The next most common error is line control. This is the control of the line on the water from the time the cast hits the water until you either pick the line up for a cast or set the hook. What happens is that as the line drifts on the water either slack forms which makes it difficult if not impossible to set the hook. Or currents catch the line and as it is pulled through the water drag forms, which makes the fly, appear unnatural to the trout. You have to maintain a delicate balance. You need enough slack for the fly to achieve a drag free drift but not too much to prevent your setting the hook. To accomplish this you must carefully observe your drift and mend the line as required. To mend the line you lift the rod and move the line up or down stream as necessary.

The next most common error is improper rigging. I consider rigging to be the leader, tippet and fly connections. If you are nymphing this includes lead and strike indicators. I note that many anglers use leaders until they are too short to be effective. If your leader is too short you will not be able to turn the fly over. Knots are frequently sloppy and the tag ends are not properly trimmed. Lead is frequently positioned too close to the fly. Strike indicators are set at improper depths either too deep or too shallow. All of these situations cause the fly to look unnatural to the fish.

Finally, I find that anglers do not check their fly often enough. I check my fly every time I miss a fish or get hung up on the bottom. First is the fly even there? You can easily lose a fly and not know it. I don’t know how often I check clients flies to find them missing. Second, is the fly clean or is it covered with aquatic weeds? If it is not perfectly clean it will not look like the food source that it was tied to imitate. Last, is the fly sharp? This is a big deal and causes a lot of anglers to lose fish. Since a dull hook will not always penetrate a fishes lip you will not land as many fish with a dull hook as you will a sharp one! This is a real problem with fish that have tough mouths like largemouth bass.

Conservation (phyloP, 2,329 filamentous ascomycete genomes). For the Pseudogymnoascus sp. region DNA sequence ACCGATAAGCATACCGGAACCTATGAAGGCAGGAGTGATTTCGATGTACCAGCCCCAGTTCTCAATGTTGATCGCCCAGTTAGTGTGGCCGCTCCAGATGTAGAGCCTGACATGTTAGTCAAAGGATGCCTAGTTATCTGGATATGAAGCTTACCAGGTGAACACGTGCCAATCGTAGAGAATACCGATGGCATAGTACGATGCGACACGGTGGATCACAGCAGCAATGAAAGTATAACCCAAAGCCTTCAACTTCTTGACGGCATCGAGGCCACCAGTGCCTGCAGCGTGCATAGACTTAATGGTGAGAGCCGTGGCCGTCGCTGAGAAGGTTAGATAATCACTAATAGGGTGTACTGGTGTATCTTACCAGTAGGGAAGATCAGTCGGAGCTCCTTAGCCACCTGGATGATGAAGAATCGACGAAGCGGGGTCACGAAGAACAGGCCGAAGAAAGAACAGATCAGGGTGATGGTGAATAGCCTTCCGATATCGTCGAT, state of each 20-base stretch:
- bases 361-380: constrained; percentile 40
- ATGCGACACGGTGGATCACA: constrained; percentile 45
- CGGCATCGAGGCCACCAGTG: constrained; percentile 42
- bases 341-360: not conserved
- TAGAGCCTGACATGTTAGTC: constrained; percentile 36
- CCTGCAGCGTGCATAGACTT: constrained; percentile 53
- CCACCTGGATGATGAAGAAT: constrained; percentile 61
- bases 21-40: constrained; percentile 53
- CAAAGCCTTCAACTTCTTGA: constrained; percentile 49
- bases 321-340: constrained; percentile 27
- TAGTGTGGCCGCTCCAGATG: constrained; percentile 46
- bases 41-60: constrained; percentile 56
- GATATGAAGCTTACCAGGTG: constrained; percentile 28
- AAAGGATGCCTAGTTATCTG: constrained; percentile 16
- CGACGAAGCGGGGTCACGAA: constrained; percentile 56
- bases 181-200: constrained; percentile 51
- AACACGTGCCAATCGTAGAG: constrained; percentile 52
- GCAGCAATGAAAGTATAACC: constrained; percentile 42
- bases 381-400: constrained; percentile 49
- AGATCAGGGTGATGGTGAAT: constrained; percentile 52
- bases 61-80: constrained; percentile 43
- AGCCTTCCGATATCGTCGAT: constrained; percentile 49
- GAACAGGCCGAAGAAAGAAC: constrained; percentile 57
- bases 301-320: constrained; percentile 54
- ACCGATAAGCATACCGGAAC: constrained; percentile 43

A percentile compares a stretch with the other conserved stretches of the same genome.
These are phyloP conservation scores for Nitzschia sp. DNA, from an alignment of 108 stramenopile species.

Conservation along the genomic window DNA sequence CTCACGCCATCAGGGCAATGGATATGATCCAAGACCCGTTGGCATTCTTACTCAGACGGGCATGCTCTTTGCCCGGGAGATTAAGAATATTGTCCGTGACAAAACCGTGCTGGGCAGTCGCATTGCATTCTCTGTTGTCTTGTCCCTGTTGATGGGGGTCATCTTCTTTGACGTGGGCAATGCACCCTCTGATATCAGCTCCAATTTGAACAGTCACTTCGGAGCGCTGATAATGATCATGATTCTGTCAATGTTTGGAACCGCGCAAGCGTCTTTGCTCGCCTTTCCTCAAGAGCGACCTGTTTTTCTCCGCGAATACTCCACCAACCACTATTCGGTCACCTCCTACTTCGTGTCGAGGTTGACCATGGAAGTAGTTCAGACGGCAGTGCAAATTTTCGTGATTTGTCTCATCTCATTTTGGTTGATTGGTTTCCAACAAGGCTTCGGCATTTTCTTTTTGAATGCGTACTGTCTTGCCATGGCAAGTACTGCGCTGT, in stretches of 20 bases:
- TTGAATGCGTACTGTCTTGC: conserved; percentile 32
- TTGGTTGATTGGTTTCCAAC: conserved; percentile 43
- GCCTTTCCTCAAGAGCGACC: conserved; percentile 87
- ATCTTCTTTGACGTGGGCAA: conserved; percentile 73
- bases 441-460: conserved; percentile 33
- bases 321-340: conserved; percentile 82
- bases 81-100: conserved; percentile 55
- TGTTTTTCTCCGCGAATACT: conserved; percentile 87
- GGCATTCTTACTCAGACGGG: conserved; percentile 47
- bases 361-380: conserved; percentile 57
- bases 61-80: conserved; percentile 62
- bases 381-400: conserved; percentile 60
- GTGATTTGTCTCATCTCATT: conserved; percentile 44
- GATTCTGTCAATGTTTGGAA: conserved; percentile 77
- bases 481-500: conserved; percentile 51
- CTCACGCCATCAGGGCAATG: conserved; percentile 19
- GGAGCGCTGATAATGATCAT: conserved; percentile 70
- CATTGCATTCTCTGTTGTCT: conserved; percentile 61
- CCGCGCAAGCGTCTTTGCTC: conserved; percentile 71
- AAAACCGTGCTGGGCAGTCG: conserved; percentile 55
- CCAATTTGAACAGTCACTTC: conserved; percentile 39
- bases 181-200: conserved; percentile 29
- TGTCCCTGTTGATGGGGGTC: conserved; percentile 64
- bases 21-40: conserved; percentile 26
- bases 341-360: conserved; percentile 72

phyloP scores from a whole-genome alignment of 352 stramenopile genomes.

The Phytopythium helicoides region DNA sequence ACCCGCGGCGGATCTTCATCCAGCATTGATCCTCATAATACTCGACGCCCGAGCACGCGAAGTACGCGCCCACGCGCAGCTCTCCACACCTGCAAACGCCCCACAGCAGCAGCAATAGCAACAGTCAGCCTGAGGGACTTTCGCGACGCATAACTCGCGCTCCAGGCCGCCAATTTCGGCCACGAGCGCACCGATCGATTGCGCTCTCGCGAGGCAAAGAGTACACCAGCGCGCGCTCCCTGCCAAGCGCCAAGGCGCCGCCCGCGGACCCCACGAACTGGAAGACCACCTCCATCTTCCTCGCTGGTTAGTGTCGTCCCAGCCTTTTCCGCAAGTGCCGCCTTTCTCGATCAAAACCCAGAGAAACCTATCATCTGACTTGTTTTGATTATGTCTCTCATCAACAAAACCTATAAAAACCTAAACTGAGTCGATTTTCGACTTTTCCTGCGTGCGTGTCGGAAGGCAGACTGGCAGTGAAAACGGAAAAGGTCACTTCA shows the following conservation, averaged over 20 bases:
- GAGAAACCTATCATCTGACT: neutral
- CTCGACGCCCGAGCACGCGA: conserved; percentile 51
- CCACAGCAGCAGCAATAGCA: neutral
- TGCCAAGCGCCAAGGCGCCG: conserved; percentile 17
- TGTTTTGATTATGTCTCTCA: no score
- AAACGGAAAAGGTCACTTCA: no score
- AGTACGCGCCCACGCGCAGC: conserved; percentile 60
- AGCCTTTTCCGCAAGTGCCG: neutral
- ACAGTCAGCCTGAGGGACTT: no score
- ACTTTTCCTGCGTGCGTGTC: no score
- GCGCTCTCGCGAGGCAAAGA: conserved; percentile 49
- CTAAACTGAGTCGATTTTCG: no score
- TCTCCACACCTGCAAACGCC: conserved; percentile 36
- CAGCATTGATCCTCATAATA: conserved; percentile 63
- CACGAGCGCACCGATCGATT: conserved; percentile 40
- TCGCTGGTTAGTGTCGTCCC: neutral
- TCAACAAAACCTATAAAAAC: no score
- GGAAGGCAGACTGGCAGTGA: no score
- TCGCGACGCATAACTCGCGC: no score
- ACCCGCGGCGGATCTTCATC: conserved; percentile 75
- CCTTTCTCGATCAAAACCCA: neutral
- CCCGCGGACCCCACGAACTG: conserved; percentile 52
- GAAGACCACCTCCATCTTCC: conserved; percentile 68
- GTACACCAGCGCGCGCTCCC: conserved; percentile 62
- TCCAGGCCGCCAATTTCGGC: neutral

Try to avoid these errors and you will be one step closer to be the successful fly-fisher you want to be.


The Net By John Berry

One of the most neglected pieces of equipment available to the fly-fisher is the net. It seems like a large number of fly-fishers are out there without one. Included among them is my wife, Lori, who relies on me to net her fish and never carries one unless she is guiding. The gist of the matter is that you can land fish quicker and more easily with a net. When you are catching a bunch of stockers this doesn’t mean much. But when you hook a trophy, you are looking over your shoulder searching for all the help you can get.

If you follow this logic then the natural outcome would be that a larger net would be better than a small one. The tiny little teardrop nets are cute and would be just the thing for landing small native brookies up in the Smokies. The same net would be totally useless on Dry Run Creek. Since we live in an area that has consistently produced some huge trout over the years we need to be prepared for that possibility.